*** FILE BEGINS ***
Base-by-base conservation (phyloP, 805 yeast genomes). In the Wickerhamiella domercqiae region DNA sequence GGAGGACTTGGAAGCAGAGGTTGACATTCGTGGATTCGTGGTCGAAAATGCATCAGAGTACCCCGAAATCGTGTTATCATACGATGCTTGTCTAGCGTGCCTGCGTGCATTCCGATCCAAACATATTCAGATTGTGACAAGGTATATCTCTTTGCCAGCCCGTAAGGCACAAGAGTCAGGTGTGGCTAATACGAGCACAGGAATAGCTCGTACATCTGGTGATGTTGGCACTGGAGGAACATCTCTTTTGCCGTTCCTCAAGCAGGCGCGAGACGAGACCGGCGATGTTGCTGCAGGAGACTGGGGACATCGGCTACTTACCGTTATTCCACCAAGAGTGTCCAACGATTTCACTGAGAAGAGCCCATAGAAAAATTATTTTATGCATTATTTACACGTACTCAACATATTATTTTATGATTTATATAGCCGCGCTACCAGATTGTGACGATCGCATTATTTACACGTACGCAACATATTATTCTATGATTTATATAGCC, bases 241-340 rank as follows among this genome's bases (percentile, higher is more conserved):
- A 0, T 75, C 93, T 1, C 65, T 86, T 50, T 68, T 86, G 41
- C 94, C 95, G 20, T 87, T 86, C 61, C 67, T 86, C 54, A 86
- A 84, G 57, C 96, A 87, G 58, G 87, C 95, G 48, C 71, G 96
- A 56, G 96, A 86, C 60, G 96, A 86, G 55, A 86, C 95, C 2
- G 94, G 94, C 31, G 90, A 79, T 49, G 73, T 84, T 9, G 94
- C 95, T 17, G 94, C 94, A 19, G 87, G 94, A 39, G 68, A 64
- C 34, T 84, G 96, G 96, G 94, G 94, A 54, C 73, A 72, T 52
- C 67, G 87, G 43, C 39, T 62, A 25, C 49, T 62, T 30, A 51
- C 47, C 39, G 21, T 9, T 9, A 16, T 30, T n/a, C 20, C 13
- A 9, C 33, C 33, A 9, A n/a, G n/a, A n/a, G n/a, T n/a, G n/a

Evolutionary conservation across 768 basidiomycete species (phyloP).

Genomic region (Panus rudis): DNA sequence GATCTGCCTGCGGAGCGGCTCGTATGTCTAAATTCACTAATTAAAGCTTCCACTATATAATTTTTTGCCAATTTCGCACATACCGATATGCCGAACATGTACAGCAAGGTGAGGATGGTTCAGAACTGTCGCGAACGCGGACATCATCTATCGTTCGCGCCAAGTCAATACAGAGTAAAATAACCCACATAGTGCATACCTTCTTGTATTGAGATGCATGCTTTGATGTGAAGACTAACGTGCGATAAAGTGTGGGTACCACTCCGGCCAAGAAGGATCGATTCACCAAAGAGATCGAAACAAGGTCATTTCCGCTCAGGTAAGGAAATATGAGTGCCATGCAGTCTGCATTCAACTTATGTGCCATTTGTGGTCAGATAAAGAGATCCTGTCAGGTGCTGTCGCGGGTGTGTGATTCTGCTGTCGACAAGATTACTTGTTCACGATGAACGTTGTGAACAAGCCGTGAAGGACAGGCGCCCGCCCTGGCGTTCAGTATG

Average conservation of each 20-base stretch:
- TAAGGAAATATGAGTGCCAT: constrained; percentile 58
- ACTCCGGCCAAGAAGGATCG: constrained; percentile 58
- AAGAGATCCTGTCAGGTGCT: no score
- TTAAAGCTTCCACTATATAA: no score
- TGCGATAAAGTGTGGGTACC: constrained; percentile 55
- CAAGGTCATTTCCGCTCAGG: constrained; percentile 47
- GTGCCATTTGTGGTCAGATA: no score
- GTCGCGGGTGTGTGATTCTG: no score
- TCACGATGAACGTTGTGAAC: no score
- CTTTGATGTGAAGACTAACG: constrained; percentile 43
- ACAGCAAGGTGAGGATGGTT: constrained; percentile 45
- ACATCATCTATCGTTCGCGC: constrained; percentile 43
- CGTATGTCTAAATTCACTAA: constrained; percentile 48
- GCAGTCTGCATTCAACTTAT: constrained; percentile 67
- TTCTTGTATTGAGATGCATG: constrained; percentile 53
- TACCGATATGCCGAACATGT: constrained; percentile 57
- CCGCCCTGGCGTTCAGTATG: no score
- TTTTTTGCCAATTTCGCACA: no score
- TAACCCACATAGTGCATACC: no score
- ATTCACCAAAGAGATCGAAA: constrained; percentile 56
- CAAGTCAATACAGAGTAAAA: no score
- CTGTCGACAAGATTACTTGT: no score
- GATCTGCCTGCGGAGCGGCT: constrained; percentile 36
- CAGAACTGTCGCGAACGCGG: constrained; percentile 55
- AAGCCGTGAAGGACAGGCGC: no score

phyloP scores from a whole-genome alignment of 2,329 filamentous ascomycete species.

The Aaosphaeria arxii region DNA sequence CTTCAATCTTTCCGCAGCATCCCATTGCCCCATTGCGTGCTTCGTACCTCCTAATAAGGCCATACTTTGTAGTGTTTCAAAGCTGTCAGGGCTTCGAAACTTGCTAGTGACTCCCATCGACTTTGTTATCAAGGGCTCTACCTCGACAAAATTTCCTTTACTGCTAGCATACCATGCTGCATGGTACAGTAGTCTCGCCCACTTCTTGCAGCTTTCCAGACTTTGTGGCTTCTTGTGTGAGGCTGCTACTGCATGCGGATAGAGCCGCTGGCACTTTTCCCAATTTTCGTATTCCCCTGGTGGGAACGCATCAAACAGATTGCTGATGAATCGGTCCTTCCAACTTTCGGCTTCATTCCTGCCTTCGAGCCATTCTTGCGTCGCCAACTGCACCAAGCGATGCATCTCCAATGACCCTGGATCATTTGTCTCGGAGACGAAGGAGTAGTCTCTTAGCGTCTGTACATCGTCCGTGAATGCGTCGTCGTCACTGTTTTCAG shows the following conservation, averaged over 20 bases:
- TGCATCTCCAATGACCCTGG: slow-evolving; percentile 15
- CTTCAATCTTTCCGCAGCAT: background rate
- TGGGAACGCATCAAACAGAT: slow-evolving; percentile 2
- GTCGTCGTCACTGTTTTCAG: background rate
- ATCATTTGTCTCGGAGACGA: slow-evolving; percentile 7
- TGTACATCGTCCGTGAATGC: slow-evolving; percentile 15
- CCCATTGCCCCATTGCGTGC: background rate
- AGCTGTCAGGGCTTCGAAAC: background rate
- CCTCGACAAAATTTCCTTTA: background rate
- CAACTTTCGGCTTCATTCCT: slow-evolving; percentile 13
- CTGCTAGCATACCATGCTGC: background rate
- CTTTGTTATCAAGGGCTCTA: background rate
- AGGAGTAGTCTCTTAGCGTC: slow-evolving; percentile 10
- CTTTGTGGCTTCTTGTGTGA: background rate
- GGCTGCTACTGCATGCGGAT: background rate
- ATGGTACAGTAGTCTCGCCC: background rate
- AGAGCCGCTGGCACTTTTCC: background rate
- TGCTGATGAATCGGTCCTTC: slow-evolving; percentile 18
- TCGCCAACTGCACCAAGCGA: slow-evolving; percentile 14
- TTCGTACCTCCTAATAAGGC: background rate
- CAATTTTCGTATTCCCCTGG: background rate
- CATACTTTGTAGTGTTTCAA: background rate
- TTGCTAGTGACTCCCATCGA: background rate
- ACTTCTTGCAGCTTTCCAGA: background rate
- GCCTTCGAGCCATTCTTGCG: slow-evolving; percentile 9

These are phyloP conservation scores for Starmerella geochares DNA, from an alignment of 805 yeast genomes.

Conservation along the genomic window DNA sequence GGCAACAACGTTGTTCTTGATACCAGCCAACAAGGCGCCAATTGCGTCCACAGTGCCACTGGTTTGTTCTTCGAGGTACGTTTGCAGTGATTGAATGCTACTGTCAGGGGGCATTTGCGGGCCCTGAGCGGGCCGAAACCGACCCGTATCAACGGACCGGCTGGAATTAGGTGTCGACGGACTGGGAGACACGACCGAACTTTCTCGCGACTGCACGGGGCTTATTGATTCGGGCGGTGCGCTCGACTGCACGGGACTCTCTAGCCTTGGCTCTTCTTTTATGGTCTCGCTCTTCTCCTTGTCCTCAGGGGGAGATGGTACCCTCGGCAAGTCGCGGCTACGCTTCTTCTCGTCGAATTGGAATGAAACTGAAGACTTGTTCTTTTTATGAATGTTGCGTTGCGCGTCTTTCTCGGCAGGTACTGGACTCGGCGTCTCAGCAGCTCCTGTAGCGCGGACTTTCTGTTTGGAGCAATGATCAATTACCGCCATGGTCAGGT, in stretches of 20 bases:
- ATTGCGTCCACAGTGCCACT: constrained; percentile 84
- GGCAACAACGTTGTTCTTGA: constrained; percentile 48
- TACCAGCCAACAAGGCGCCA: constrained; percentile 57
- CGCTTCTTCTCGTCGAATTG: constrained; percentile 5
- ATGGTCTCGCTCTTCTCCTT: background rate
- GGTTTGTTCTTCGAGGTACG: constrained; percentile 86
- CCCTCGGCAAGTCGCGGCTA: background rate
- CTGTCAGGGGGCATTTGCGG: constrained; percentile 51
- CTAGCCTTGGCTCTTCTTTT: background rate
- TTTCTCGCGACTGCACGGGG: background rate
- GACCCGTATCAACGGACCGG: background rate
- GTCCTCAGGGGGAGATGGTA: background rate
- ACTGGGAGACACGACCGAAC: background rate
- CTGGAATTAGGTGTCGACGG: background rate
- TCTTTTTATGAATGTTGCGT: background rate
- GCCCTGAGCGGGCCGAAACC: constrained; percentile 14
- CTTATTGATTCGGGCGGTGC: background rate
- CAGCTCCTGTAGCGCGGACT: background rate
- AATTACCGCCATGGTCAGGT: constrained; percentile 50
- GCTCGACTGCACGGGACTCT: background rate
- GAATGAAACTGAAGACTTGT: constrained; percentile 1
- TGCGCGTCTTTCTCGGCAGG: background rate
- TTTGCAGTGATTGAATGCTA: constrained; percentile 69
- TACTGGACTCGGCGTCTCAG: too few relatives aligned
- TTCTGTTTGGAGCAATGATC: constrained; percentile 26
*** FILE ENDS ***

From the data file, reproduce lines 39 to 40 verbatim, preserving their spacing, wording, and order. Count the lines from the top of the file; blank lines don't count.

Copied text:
- AAGCCGTGAAGGACAGGCGC: no score

phyloP scores from a whole-genome alignment of 2,329 filamentous ascomycete species.